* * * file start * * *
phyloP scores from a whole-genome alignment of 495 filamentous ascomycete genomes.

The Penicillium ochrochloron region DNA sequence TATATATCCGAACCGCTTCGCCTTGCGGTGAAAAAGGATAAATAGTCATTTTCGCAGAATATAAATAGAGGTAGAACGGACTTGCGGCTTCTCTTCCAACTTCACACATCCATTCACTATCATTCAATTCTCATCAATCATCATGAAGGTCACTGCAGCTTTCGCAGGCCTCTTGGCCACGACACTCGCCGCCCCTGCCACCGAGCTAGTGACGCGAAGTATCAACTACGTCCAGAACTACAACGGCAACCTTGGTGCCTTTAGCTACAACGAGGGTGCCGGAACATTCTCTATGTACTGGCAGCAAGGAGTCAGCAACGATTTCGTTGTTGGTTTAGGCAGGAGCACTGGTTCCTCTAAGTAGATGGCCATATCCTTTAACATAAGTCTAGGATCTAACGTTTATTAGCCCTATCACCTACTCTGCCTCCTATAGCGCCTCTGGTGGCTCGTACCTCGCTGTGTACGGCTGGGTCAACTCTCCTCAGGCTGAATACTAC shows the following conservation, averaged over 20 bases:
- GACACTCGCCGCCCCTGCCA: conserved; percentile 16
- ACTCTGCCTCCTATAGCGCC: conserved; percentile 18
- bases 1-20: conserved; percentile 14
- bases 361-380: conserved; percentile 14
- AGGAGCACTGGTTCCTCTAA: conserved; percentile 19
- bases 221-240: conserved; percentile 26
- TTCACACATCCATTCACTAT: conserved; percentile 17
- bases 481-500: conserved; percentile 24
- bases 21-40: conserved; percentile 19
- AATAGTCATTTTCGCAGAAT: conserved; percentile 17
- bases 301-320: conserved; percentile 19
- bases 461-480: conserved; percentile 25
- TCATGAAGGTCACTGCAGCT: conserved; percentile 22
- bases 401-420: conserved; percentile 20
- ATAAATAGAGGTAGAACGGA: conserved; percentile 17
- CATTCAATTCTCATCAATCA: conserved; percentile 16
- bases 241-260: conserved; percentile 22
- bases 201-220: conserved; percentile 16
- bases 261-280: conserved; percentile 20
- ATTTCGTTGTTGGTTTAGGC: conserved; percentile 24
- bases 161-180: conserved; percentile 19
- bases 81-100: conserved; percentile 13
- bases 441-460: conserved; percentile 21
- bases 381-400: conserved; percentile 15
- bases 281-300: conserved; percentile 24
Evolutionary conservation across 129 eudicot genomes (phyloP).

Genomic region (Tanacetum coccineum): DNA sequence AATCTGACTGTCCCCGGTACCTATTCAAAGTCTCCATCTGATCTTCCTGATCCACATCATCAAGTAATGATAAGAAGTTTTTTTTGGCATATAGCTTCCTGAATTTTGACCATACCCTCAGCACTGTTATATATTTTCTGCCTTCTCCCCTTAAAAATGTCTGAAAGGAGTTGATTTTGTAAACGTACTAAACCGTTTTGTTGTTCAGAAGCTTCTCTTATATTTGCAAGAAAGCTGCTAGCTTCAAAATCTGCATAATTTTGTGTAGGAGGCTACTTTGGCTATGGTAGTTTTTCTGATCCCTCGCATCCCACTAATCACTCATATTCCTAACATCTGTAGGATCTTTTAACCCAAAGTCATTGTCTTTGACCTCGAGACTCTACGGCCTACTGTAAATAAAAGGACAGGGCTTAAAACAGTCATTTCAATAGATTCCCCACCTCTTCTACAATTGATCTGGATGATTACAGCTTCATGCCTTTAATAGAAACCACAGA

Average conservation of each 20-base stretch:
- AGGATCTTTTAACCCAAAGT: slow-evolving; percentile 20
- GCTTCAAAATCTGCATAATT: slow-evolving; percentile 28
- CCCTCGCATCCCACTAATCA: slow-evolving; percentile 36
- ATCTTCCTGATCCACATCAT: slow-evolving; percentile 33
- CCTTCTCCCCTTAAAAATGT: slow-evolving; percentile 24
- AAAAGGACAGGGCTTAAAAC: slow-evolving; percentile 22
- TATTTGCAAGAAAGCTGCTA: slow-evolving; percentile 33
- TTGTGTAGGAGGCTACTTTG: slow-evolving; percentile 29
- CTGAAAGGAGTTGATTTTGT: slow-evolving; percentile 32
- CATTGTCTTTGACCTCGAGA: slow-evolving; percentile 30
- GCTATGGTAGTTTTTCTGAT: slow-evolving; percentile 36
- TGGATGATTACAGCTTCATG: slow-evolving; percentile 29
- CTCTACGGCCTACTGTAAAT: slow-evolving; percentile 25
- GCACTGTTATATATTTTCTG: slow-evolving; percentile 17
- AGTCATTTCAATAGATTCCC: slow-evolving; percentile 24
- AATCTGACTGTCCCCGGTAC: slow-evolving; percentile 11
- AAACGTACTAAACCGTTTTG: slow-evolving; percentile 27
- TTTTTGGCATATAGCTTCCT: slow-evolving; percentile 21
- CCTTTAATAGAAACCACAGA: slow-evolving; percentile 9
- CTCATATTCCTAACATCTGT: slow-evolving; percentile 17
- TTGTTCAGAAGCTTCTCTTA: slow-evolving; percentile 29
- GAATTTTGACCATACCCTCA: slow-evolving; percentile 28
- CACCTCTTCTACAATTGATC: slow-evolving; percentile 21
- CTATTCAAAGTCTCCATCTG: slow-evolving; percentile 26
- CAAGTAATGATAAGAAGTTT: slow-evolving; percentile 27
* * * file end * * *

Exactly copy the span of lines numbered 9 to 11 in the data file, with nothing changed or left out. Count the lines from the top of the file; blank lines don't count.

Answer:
- TTCACACATCCATTCACTAT: conserved; percentile 17
- bases 481-500: conserved; percentile 24
- bases 21-40: conserved; percentile 19